Date of Award

12-14-2015

Document Type

Open Access Dissertation

Department

Chemistry and Biochemistry

First Advisor

Stephen L. Morgan

Abstract

This dissertation focuses on the application of both novel and standard chemometric approaches toward societal problems of interest in the areas of forensic science and cultural heritage preservation. Microspectrophotometry (MSP), a technique enabling measurements of absorption of electromagnetic radiation by microscopic materials in the ultraviolet-visible (UV-Vis) region, is widely used by forensic examiners for comparisons of metameric textile fibers. These comparisons are often hindered, however, by the raw or normalized spectra showing little detail or having few points of comparison. Derivative preprocessing can enhance structure in some instances. We have demonstrated through the use of multivariate statistics that derivatives are an effective tool for discriminating dyed textile fibers. The Fiber Spectra Comparison Tool developed in this work is an easy-to-use program designed for comparing multiple fibers simultaneously. Microspectrofluorimetry (MSF) is another useful technique, often used as a follow-up method to MSP, for studying fibers that absorb and emit in the UV-Vis region. Results found after applying MSP and MSF to the same set of fibers suggest that the discrimination power of MSP measurements are slightly higher than those obtained from MSF for most colors and fiber-types. In some instances, MSP and MSF provide complimentary information which can be taken advantage of by fusing the measurements. A low-level (i.e., data level) fusion strategy has been developed which provides increased discrimination over the individual techniques.

The ability to transfer multivariate classification models between laboratories having differing instruments has also been investigated in this work. Such efforts could save time and resources in forensic analyses and help identify variability between examiners. A set of 12 blue acrylic fibers was analyzed by MSP at three academic institutions and two certified forensic laboratories. Using a six-step preprocessing procedure combined with quadratic discriminant analysis, a transferrable classification model was developed which, when tested, produced a classification accuracy of 93.2%. This percentage was only slightly lower than the 96.3% accuracy resulting from intra-laboratory models. This outcome speaks to the consistency of results obtained on the same samples in different laboratories. Multivariate classification strategies similar to those applied to colored fibers have also proven useful for determining the playability of magnetic audio tapes, a popular recording medium from the 1950s to the 1990s. Attempting to play degraded tapes during the digitization process can cause damage to the playback instrument, and to the tapes themselves, often leading to significant downtime for museums and archives. A reliable and non-destructive technique for determining the playability of a tape without ever actually playing the tape would be beneficial. This work has shown that with attenuated total reflectance Fourier transform infrared spectroscopy and machine learning algorithms, playability of quarter-inch magnetic audio tapes can be determined with greater than 90% accuracy. This finding led to the creation of the Magnetic Audio Tape Spectra Analysis program, a user-friendly software program allowing tape custodians to visualize data and determine which tapes need to be subjected to restoration processes.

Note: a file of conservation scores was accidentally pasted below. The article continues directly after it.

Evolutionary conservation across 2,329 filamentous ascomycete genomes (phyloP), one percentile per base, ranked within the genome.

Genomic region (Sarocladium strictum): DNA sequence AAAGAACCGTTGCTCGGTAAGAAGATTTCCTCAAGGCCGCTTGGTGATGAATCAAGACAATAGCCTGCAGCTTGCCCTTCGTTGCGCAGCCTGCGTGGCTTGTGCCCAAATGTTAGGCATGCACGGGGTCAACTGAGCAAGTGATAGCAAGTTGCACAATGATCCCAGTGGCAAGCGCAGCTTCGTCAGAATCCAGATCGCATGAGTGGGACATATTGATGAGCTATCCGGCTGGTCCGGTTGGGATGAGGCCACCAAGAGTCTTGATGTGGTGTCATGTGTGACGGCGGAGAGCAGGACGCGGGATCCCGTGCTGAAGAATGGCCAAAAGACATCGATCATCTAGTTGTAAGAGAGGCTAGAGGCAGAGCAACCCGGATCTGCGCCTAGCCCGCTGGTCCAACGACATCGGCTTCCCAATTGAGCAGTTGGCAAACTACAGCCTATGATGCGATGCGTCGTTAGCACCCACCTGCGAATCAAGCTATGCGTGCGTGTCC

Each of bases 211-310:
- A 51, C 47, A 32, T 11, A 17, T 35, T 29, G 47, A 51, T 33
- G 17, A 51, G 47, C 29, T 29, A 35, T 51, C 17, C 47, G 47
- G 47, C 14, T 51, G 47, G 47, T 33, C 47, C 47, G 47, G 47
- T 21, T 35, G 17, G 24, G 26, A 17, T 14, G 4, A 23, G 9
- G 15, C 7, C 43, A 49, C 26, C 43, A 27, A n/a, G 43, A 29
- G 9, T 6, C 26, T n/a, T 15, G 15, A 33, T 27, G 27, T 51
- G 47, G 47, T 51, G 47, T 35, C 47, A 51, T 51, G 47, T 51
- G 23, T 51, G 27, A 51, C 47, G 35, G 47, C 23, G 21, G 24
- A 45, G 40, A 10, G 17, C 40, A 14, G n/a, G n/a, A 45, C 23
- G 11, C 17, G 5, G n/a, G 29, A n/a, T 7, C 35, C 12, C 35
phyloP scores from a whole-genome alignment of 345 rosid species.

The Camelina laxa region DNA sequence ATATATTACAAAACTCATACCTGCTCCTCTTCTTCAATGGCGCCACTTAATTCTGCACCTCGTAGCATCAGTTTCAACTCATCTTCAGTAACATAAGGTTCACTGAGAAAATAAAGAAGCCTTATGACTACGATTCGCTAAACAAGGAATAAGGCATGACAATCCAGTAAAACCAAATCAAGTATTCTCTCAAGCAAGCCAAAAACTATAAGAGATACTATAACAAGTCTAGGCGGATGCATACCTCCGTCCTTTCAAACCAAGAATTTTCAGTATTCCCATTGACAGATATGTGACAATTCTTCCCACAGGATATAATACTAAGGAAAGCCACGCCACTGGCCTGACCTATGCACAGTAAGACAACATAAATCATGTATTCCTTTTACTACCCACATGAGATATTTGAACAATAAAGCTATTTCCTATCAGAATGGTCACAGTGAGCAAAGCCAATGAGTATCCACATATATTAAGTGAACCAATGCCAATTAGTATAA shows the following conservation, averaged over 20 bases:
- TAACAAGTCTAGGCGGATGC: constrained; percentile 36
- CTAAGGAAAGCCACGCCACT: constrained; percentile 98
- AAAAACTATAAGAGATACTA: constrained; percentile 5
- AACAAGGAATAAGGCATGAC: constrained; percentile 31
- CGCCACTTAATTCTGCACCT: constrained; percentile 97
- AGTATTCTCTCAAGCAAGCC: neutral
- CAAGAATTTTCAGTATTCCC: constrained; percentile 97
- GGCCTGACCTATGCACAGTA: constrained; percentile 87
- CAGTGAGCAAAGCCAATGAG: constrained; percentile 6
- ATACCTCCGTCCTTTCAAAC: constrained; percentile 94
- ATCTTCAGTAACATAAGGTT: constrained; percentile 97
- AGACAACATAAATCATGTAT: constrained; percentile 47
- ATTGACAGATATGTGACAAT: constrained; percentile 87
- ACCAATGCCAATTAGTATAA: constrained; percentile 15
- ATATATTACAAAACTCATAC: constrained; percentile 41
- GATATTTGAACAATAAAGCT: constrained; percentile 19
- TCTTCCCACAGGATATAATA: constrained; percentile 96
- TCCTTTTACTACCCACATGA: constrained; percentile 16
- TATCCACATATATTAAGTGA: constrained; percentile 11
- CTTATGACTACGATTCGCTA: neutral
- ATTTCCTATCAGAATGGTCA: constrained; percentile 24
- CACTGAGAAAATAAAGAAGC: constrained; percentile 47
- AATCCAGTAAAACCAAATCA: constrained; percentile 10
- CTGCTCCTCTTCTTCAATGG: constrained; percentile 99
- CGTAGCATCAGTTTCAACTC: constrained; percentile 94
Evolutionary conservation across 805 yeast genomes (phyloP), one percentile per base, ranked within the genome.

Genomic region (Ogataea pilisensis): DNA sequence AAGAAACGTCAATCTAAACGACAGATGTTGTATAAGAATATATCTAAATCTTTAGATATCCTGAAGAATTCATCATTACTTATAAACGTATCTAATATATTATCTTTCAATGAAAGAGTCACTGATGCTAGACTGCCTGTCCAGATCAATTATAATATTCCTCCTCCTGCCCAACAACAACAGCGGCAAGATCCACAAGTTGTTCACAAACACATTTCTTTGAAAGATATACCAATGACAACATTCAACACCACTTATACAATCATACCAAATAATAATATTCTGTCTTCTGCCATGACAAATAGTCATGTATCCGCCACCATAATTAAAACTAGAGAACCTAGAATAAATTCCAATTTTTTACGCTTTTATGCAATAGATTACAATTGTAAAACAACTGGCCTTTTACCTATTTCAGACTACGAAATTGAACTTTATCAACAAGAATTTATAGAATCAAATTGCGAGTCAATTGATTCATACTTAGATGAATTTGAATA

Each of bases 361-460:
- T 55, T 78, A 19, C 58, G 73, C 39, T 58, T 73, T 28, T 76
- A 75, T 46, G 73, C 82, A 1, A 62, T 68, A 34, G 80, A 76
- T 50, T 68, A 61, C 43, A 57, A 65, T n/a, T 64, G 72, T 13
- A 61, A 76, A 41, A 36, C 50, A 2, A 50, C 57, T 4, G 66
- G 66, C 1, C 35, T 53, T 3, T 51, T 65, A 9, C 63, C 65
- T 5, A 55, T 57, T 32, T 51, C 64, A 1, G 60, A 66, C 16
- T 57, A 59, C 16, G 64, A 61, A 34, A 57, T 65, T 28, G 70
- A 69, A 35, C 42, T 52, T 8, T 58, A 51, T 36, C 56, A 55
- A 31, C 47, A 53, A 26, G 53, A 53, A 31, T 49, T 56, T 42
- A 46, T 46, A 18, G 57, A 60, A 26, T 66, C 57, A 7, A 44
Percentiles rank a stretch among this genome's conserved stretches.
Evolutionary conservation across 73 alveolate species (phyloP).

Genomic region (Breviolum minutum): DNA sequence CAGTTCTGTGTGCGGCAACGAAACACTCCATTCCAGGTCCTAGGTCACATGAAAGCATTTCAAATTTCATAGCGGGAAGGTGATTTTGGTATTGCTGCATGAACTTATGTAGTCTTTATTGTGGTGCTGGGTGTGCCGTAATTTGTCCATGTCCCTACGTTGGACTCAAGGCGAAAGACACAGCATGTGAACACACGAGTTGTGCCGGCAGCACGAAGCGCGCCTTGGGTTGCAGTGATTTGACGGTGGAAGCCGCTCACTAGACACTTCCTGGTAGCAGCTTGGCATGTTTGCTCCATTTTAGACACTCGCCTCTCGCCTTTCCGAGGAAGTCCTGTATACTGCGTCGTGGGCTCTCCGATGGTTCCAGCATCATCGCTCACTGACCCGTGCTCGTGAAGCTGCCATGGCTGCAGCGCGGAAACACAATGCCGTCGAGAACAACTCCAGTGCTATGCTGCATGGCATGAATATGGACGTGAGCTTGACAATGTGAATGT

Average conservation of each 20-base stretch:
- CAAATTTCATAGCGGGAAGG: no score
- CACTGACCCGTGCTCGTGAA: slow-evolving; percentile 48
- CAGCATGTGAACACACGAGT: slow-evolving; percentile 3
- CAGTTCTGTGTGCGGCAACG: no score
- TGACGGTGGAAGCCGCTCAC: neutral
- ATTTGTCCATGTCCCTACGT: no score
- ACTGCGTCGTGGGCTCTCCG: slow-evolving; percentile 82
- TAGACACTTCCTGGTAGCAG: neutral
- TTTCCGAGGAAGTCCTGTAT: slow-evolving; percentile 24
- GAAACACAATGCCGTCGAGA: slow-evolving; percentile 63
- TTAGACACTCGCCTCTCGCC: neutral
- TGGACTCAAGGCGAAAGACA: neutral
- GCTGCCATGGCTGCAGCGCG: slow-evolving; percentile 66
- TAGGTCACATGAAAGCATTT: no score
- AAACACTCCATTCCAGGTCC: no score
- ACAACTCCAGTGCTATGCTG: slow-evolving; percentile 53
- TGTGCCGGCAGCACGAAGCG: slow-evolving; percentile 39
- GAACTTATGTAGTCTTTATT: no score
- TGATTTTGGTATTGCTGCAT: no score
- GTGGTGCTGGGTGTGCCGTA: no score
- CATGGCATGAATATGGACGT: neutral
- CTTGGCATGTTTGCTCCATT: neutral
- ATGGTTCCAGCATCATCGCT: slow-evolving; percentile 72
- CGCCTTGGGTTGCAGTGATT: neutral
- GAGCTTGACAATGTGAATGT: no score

Included in

Chemistry Commons

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